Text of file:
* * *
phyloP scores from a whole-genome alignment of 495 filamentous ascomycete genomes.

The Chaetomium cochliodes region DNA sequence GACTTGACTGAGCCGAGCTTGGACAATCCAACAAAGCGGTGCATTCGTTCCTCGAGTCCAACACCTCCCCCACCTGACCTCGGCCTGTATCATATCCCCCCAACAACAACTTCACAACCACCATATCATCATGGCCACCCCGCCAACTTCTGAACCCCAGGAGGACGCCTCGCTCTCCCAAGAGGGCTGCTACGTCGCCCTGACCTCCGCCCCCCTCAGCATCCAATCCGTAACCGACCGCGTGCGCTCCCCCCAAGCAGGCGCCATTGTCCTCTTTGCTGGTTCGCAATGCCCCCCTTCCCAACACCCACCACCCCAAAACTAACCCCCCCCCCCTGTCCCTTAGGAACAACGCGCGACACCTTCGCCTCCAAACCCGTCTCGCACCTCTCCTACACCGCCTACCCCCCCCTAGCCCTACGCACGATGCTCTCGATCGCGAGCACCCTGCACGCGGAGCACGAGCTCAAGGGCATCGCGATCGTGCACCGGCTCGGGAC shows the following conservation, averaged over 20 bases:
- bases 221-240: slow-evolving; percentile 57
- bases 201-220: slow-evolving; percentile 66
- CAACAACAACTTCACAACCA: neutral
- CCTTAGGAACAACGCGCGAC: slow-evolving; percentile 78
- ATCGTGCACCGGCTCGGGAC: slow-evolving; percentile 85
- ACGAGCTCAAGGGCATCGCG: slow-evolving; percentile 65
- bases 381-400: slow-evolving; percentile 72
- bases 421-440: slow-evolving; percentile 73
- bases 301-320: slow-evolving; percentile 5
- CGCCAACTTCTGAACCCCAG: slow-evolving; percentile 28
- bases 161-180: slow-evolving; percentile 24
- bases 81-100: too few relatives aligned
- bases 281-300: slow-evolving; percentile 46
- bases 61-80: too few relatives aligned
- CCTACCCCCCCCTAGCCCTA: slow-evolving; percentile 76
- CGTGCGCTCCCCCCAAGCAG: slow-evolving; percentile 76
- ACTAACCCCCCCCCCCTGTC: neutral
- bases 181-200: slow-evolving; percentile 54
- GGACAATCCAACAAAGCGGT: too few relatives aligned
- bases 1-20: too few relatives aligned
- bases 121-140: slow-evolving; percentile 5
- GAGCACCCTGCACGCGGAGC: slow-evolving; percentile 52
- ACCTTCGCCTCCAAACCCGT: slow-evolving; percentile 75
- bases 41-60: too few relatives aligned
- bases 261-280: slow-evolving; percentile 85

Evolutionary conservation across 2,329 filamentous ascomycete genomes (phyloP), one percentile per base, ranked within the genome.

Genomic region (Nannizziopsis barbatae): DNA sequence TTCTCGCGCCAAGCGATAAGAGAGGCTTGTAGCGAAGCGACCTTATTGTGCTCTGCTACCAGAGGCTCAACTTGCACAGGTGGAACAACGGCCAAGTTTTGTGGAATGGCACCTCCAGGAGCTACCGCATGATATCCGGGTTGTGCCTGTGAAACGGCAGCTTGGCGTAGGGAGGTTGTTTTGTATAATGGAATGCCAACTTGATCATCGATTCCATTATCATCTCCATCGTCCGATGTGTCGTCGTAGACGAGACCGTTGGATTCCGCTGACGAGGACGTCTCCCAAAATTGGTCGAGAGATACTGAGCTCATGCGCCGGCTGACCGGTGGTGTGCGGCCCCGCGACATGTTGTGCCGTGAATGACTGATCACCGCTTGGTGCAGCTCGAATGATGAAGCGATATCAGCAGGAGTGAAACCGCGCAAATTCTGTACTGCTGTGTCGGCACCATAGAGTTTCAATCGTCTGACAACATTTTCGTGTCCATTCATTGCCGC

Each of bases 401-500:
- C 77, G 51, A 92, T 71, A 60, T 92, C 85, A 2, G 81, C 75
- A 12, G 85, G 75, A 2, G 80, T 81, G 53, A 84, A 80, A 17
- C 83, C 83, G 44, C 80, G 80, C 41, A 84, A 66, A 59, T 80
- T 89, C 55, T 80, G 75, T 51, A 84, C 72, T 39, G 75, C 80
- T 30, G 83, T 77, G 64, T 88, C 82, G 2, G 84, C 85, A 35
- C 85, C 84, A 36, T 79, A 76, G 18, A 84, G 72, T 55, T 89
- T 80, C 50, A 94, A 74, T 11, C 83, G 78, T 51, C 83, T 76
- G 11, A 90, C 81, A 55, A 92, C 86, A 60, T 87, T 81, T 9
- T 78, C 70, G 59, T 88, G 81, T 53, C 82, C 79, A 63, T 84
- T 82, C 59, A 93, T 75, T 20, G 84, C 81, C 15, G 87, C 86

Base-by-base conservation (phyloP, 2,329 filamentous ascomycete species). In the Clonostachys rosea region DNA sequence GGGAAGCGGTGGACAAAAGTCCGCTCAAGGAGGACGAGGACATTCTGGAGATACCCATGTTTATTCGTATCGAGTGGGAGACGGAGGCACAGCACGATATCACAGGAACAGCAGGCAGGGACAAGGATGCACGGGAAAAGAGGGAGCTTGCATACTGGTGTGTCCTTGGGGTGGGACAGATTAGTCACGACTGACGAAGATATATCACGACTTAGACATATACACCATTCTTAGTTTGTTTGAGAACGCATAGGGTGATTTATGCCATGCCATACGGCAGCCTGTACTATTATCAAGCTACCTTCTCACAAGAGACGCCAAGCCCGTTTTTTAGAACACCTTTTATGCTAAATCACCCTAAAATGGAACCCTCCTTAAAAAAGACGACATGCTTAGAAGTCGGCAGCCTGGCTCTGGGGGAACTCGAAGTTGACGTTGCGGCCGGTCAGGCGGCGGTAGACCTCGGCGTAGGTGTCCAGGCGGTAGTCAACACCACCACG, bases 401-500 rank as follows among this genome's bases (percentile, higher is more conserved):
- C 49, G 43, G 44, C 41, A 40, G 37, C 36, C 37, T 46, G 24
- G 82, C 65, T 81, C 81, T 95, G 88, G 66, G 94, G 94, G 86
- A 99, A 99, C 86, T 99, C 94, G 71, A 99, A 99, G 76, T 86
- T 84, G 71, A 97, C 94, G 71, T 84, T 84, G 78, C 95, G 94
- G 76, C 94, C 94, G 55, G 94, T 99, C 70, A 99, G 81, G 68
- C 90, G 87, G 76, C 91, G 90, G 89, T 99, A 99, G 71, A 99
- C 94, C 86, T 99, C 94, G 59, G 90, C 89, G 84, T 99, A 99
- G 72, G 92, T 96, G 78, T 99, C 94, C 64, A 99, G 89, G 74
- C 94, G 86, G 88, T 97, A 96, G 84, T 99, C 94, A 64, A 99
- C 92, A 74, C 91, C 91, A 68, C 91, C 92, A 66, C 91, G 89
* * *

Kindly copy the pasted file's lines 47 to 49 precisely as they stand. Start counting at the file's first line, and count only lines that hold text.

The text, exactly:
- C 90, G 87, G 76, C 91, G 90, G 89, T 99, A 99, G 71, A 99
- C 94, C 86, T 99, C 94, G 59, G 90, C 89, G 84, T 99, A 99
- G 72, G 92, T 96, G 78, T 99, C 94, C 64, A 99, G 89, G 74